aKirsehir State Hospital Cardiology Clinic, Kirsehir, and bBakirkoy Neurologic and Psychiatric Disease Hospital, Volatile Agent Abuse Therapy Clinic, Istanbul, Turkey
                Article
                91344 Cardiology 2006;105:158–161
                10.1159/000091344
                16479101
                © 2006 S. Karger AG, Basel

                Copyright: All rights reserved. No part of this publication may be translated into other languages, reproduced or utilized in any form or by any means, electronic or mechanical, including photocopying, recording, microcopying, or by any information storage and retrieval system, without permission in writing from the publisher. Drug Dosage: The authors and the publisher have exerted every effort to ensure that drug selection and dosage set forth in this text are in accord with current recommendations and practice at the time of publication. However, in view of ongoing research, changes in government regulations, and the constant flow of information relating to drug therapy and drug reactions, the reader is urged to check the package insert for each drug for any changes in indications and dosage and for added warnings and precautions. This is particularly important when the recommended agent is a new and/or infrequently employed drug. Disclaimer: The statements, opinions and data contained in this publication are solely those of the individual authors and contributors and not of the publishers and the editor(s). The appearance of advertisements or/and product references in the publication is not a warranty, endorsement, or approval of the products or services advertised or of their effectiveness, quality or safety. The publisher and the editor(s) disclaim responsibility for any injury to persons or property resulting from any ideas, methods, instructions or products referred to in the content or advertisements.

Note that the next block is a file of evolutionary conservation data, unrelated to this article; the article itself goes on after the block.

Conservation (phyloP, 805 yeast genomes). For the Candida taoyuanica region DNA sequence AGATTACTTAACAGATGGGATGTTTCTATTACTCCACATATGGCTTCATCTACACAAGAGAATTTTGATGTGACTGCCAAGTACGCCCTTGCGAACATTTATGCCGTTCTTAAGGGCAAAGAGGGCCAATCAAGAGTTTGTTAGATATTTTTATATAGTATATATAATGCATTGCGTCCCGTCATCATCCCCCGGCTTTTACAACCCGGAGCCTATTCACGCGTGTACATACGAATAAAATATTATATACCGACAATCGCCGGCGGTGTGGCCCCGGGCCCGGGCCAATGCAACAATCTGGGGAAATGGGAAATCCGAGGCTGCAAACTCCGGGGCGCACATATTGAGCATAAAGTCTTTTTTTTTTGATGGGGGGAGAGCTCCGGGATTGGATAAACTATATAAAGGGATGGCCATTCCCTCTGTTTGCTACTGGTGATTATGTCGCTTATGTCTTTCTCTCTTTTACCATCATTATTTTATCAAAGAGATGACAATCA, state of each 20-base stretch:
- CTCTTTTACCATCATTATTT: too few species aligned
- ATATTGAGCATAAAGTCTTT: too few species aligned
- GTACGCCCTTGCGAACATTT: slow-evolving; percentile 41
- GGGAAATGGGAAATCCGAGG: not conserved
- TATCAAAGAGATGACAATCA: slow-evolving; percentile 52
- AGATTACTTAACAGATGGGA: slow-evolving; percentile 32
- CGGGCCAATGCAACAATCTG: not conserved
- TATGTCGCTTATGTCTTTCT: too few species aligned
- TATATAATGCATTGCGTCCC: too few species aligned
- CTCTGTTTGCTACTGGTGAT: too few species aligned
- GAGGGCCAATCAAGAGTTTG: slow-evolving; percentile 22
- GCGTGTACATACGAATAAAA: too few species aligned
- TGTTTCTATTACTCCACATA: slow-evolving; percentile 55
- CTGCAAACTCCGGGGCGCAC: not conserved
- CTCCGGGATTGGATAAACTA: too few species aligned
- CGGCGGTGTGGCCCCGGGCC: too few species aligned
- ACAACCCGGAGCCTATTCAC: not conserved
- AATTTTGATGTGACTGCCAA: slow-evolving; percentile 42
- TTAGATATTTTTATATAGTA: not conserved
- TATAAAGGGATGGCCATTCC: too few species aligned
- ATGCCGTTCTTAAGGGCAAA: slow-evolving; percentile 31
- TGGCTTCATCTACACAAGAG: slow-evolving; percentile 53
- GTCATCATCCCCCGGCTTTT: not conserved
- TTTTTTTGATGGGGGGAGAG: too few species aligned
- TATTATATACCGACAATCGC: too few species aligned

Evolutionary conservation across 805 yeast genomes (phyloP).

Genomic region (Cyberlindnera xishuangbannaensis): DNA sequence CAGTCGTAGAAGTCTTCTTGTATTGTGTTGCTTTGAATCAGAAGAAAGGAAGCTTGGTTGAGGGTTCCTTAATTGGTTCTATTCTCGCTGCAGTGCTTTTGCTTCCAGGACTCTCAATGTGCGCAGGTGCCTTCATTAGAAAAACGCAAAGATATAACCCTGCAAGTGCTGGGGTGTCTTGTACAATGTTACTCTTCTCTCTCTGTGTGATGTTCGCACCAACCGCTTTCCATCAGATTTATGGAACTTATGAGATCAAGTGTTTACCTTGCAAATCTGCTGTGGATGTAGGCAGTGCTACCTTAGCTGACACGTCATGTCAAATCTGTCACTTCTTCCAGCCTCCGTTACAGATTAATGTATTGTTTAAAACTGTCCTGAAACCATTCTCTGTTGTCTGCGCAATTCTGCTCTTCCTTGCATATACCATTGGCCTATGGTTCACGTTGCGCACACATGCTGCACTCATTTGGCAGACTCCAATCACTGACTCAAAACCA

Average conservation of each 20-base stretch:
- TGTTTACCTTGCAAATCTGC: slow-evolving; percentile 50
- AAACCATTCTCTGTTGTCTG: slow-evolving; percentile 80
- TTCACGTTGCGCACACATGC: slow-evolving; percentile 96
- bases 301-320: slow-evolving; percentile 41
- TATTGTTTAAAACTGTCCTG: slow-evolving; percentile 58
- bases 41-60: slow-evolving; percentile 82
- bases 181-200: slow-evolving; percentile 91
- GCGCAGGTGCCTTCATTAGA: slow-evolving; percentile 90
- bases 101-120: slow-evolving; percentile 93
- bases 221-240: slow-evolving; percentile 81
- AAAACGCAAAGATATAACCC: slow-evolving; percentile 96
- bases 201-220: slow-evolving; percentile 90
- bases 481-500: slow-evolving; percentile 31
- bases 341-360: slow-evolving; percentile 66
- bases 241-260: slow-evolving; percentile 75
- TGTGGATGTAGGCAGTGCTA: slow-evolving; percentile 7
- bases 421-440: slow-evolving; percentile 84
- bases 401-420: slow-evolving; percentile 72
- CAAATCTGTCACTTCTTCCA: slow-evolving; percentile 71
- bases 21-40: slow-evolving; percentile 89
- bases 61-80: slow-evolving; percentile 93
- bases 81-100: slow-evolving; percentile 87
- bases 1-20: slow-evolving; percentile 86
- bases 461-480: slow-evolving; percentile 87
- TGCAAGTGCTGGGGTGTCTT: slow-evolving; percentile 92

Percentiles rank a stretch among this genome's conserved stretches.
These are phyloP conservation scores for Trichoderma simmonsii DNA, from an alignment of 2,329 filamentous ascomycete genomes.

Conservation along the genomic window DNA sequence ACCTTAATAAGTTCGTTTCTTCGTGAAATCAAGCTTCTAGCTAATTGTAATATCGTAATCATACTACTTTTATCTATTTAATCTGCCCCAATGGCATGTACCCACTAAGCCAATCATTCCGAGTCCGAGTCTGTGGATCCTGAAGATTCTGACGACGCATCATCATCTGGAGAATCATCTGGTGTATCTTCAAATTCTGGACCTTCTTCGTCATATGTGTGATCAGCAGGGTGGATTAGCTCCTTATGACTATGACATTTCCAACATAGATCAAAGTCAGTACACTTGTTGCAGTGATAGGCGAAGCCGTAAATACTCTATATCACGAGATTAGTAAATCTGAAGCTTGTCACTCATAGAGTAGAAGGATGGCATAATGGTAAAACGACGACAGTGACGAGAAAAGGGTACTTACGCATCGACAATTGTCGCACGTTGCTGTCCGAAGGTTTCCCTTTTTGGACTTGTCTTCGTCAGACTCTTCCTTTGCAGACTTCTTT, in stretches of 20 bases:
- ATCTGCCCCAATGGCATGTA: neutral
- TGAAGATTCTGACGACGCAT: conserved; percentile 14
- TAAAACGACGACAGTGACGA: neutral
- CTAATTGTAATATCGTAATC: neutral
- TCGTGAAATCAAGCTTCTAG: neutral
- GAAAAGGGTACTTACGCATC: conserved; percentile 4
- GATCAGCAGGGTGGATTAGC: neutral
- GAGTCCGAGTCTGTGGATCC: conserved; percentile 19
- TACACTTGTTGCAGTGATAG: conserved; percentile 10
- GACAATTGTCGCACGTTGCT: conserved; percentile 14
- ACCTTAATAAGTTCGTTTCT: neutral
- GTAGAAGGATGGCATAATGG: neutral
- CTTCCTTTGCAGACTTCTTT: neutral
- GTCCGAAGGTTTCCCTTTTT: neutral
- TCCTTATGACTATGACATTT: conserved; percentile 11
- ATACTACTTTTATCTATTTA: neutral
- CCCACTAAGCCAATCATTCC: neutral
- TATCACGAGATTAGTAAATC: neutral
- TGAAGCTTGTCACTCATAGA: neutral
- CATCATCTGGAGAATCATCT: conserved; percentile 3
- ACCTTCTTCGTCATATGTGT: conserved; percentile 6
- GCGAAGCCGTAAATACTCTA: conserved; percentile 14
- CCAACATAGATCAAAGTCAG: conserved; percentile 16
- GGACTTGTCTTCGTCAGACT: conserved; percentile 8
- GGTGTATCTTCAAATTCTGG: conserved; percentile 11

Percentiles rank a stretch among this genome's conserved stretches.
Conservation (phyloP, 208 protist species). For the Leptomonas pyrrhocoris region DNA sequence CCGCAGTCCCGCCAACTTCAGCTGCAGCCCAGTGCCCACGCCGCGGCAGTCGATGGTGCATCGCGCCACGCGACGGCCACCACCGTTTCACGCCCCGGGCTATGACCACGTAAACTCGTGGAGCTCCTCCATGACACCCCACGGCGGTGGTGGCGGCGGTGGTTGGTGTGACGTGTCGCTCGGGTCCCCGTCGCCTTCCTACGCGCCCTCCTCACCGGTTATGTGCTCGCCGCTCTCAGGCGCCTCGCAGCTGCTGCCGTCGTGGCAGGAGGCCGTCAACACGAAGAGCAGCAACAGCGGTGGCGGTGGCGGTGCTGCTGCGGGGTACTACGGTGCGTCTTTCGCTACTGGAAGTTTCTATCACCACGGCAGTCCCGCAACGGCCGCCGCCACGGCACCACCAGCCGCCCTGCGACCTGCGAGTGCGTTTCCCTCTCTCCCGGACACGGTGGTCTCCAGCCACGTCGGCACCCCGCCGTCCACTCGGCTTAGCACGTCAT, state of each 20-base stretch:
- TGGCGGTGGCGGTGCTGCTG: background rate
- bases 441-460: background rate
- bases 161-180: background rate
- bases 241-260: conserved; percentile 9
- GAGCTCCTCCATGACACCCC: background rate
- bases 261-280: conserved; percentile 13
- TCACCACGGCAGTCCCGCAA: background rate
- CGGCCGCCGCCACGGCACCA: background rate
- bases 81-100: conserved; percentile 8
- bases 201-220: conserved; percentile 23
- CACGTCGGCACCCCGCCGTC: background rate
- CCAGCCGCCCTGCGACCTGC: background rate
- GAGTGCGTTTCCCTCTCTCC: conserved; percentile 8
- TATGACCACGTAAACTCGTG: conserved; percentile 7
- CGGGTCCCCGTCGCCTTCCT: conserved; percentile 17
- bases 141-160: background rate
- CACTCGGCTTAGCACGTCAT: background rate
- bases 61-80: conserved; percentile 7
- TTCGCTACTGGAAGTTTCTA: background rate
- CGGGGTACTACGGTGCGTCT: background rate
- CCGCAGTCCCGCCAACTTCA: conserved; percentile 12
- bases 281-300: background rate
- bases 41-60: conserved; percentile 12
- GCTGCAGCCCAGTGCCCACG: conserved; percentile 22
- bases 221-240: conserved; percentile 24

Page count
                Figures: 2, References: 22, Pages: 4
                Categories
                Case Report

                Comments

                Comment on this article